Towards More Efficient and Eco-Friendly Thermoelectric Oxides with Hydrogen Substitution

Hydrogen substitution is an innovative strategy for boosting the performance of thermoelectric oxide SrTiO3, find researchers at Tokyo Tech. Their latest study reveals that the approach lowers the thermal conductivity and also realizes high electronic conductivity, paving the way for a more efficient thermoelectric energy conversion of waste heat without using costly or environmentally hazardous elements.

Today, over half of the total energy produced from fossil fuels is discarded as waste heat, which accelerates global warming. If we could convert the waste heat into a more useful form of energy like electricity, we could minimize fuel consumption and reduce our carbon footprint. In this regard, thermoelectric energy conversion has gained momentum as a technology for generating electricity from waste heat.

For efficient conversion, a thermoelectric material must have a high conversion efficiency (ZT). So far, realizing a high ZT has been possible only with the use of heavy elements like lead, bismuth, and tellurium. However, the use of rare, expensive, and environmentally toxic elements such as these has limited the large-scale application of thermoelectric energy conversion.

Wednesday, April 19, 2023

I’ll Have My Nano-Sized Donuts with Extra Swirls

Donut shaped skyrmions (left) show polarization swirls in one direction, while half-donut-shaped merons (right) are able to swirl in multiple directions.
Image Credit: Yu-Tsun Shao.

Swirling donuts. That’s what Yu-Tsun Shao thinks about when describing his atomic-scale materials research.

Shao, an assistant professor in the Mork Family Department of Chemical Engineering and Materials Science, aims to understand the atomic-scale behavior of donut-shaped particles that can enable low-power electronics. He has uncovered how strain and heat can shift the shape of the donut particle to give it powerful new energy-efficient and stabilizing properties. His latest work was recently published in Nature Communications.

Shao is working with skyrmions — nanometer-sized objects that resemble donut-like swirling vortexes. The skyrmions have electric polarization in the form of positive or negative charges (dipoles) that move in a continuous direction up and out from the center ‘donut hole” and down and in from the outer edge of the particle.

Lithium can be obtained from hot deep water

View of the laboratory: An adsorbent based on a lithium-manganese oxide with a special crystal structure serves as a lithium-ion sieve.
Photo Credit: Dr. Monika Bäuerle, IAM-ESS / KIT

Researchers at KIT and EnBW show lithium-ion sieve for geothermal soles - lithium extraction can complement electricity generation and heat supply

Geothermal energy not only enables a sustainable supply of electricity and heat, but also a regional lithium extraction. Researchers at the Karlsruhe Institute of Technology (KIT) and EnBW have produced a lithium-ion sieve from a lithium-manganese oxide and used it to adsorb lithium from geothermal brines. The use of domestic lithium sources can help to meet the increasing demand for light metal, which is indispensable as energy storage material. The researchers reported in the journal Energy Advances, who now recognizes the work as one of the "Outstanding Paper 2022".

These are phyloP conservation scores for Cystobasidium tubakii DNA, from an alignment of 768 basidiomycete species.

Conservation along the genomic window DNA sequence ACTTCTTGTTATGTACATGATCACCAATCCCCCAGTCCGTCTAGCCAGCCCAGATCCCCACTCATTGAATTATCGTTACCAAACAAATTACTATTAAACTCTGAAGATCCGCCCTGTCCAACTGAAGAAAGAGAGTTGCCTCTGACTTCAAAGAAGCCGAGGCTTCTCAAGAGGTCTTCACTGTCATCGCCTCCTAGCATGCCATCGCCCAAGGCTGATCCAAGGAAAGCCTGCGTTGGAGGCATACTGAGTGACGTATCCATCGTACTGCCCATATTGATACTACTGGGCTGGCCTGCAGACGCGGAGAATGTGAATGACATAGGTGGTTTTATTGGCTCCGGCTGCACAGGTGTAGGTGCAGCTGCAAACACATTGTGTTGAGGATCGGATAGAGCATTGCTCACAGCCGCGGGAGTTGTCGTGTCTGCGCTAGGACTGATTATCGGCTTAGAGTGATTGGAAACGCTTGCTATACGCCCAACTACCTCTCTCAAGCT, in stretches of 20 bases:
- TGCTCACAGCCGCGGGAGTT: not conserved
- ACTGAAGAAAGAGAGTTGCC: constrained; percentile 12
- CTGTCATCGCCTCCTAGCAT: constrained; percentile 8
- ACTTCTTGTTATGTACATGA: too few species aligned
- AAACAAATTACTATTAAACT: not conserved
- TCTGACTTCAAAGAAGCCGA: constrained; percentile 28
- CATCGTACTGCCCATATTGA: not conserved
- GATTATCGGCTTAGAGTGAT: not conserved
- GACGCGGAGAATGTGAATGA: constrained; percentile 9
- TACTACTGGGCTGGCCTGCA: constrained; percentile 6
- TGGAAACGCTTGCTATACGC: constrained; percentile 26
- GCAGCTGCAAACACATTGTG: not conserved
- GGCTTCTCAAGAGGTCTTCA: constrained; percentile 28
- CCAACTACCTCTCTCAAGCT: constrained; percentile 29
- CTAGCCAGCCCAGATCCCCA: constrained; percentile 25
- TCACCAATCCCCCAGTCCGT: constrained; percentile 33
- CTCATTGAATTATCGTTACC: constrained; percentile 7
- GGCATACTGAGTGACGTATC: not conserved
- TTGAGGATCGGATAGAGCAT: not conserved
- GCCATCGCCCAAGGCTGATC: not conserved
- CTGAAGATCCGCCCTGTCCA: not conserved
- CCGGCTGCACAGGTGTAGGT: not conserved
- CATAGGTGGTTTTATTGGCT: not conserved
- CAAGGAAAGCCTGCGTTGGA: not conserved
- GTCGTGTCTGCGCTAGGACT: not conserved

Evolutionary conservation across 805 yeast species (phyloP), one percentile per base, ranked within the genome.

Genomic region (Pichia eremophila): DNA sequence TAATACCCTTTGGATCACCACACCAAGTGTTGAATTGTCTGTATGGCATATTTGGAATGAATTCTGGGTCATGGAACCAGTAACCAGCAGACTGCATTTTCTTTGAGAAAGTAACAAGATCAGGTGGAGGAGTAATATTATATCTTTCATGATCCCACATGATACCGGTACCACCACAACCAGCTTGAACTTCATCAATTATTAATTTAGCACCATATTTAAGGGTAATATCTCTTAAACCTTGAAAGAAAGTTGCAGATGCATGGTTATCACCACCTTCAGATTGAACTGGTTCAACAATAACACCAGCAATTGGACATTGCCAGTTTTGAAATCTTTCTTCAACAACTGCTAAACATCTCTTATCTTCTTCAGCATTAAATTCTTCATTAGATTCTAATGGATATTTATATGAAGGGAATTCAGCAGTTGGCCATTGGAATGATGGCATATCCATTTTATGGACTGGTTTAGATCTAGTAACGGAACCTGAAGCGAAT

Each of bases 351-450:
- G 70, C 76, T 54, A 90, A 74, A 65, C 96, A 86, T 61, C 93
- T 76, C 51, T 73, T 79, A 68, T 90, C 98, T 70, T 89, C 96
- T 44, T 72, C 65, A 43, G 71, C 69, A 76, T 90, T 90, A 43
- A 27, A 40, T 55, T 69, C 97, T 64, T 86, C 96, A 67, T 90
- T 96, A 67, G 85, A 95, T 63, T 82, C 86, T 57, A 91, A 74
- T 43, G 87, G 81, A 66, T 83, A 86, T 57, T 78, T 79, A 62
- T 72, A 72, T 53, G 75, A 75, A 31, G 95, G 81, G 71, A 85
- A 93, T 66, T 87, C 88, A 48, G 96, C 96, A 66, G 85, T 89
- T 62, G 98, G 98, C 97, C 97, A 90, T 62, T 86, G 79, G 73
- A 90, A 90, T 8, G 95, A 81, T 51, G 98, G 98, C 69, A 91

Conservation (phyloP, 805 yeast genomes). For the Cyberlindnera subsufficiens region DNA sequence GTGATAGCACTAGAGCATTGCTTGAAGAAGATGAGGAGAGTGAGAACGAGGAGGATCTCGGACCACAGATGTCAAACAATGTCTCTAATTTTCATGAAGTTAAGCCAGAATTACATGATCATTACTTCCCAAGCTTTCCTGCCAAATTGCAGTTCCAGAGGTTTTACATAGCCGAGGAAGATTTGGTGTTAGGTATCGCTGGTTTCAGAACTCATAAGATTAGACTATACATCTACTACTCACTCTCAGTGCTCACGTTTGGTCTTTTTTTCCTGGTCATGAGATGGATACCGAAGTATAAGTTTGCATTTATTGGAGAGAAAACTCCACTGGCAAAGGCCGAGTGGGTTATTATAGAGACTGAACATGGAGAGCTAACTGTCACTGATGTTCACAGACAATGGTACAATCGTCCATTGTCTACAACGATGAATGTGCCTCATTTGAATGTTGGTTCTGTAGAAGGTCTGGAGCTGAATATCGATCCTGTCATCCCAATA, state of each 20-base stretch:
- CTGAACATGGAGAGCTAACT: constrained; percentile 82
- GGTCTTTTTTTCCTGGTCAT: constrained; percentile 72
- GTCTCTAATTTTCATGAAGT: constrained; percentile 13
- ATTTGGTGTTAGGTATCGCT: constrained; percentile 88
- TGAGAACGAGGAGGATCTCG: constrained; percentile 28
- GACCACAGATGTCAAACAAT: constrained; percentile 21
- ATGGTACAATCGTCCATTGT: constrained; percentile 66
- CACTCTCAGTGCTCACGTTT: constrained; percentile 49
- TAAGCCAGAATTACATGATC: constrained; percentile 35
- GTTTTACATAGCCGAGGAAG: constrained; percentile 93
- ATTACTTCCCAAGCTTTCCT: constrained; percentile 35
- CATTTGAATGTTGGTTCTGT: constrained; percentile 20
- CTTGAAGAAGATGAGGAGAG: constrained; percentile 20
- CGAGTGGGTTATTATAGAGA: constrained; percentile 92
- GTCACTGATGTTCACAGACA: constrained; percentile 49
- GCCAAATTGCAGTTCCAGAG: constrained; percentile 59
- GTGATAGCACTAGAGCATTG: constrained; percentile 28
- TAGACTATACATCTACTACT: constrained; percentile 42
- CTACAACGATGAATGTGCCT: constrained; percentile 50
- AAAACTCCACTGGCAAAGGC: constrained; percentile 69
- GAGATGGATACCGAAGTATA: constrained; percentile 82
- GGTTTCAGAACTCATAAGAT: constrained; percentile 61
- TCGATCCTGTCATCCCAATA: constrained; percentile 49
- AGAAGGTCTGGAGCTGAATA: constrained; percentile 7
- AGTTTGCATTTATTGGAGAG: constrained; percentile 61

A sustainable energy supply requires efficient energy storage. Lithium is indispensable - the light metal is in the batteries of many technical devices and vehicles, from smartphones to notebooks to electric cars. Demand has risen sharply worldwide in recent years. Europe is still dependent on imports. However, there are also European lithium deposits, namely thermal waters a few kilometers deep. They contain high concentrations of lithium ions. In this way, geothermal plants that extract hot water from the depths can not only be used for sustainable electricity and heat supply, but also for environmentally friendly regional lithium production.

The wound dressing that can reveal infection

The wound dressing is made of tight mesh nanocellulose, preventing bacteria and other microbes from getting in. At the same time, the material lets gases and liquid through.
Photo Credit: Olof Planthaber

A nanocellulose wound dressing that can reveal early signs of infection without interfering with the healing process has been developed by researchers at Linköping University. Their study, published in Materials Today Bio, is one further step on the road to a new type of wound care.

The skin is the largest organ of the human body. A wound disrupts the normal function of the skin and can take a long time to heal, be very painful for the patient and may, in a worst-case scenario, lead to death if not treated correctly. Also, hard-to-heal wounds pose a great burden on society, representing about half of all costs in out-patient care.

In traditional wound care, dressings are changed regularly, about every two days. To check whether the wound is infected, care staff have to lift the dressing and make an assessment based on appearance and tests. This is a painful procedure that disturbs wound healing as the scab breaks repeatedly. The risk of infection also increases every time the wound is exposed.